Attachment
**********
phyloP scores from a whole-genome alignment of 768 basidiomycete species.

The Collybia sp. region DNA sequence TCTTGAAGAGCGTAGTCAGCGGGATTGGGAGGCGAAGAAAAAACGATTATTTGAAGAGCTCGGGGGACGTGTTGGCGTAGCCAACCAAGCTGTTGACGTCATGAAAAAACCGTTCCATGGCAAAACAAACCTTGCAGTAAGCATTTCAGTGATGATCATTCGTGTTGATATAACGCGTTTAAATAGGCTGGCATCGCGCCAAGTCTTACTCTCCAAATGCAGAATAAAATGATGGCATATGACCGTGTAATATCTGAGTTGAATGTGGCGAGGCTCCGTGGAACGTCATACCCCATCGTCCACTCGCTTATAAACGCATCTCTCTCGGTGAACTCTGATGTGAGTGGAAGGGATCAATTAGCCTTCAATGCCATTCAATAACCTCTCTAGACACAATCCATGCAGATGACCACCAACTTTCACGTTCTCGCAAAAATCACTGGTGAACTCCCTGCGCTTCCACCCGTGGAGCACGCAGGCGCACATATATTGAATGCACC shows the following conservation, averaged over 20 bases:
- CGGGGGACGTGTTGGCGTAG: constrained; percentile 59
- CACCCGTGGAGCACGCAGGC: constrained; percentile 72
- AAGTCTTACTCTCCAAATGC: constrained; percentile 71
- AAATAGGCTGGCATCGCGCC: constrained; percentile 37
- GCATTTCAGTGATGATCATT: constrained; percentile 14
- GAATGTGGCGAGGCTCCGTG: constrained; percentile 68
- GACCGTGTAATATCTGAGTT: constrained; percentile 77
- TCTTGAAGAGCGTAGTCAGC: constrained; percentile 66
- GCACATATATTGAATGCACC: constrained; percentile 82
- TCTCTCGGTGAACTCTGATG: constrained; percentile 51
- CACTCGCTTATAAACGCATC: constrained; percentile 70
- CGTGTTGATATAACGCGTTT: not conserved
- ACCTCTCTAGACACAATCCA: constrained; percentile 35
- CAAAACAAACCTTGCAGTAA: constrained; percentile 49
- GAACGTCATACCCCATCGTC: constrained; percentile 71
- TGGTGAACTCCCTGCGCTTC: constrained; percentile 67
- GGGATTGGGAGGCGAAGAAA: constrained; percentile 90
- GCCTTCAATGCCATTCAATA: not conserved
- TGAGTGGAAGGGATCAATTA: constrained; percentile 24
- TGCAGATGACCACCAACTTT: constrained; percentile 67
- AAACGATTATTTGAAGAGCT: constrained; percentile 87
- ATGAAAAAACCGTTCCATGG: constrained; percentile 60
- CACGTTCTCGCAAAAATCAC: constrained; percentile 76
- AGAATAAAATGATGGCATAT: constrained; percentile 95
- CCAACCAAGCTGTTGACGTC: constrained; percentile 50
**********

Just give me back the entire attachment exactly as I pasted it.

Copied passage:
phyloP scores from a whole-genome alignment of 768 basidiomycete species.

The Collybia sp. region DNA sequence TCTTGAAGAGCGTAGTCAGCGGGATTGGGAGGCGAAGAAAAAACGATTATTTGAAGAGCTCGGGGGACGTGTTGGCGTAGCCAACCAAGCTGTTGACGTCATGAAAAAACCGTTCCATGGCAAAACAAACCTTGCAGTAAGCATTTCAGTGATGATCATTCGTGTTGATATAACGCGTTTAAATAGGCTGGCATCGCGCCAAGTCTTACTCTCCAAATGCAGAATAAAATGATGGCATATGACCGTGTAATATCTGAGTTGAATGTGGCGAGGCTCCGTGGAACGTCATACCCCATCGTCCACTCGCTTATAAACGCATCTCTCTCGGTGAACTCTGATGTGAGTGGAAGGGATCAATTAGCCTTCAATGCCATTCAATAACCTCTCTAGACACAATCCATGCAGATGACCACCAACTTTCACGTTCTCGCAAAAATCACTGGTGAACTCCCTGCGCTTCCACCCGTGGAGCACGCAGGCGCACATATATTGAATGCACC shows the following conservation, averaged over 20 bases:
- CGGGGGACGTGTTGGCGTAG: constrained; percentile 59
- CACCCGTGGAGCACGCAGGC: constrained; percentile 72
- AAGTCTTACTCTCCAAATGC: constrained; percentile 71
- AAATAGGCTGGCATCGCGCC: constrained; percentile 37
- GCATTTCAGTGATGATCATT: constrained; percentile 14
- GAATGTGGCGAGGCTCCGTG: constrained; percentile 68
- GACCGTGTAATATCTGAGTT: constrained; percentile 77
- TCTTGAAGAGCGTAGTCAGC: constrained; percentile 66
- GCACATATATTGAATGCACC: constrained; percentile 82
- TCTCTCGGTGAACTCTGATG: constrained; percentile 51
- CACTCGCTTATAAACGCATC: constrained; percentile 70
- CGTGTTGATATAACGCGTTT: not conserved
- ACCTCTCTAGACACAATCCA: constrained; percentile 35
- CAAAACAAACCTTGCAGTAA: constrained; percentile 49
- GAACGTCATACCCCATCGTC: constrained; percentile 71
- TGGTGAACTCCCTGCGCTTC: constrained; percentile 67
- GGGATTGGGAGGCGAAGAAA: constrained; percentile 90
- GCCTTCAATGCCATTCAATA: not conserved
- TGAGTGGAAGGGATCAATTA: constrained; percentile 24
- TGCAGATGACCACCAACTTT: constrained; percentile 67
- AAACGATTATTTGAAGAGCT: constrained; percentile 87
- ATGAAAAAACCGTTCCATGG: constrained; percentile 60
- CACGTTCTCGCAAAAATCAC: constrained; percentile 76
- AGAATAAAATGATGGCATAT: constrained; percentile 95
- CCAACCAAGCTGTTGACGTC: constrained; percentile 50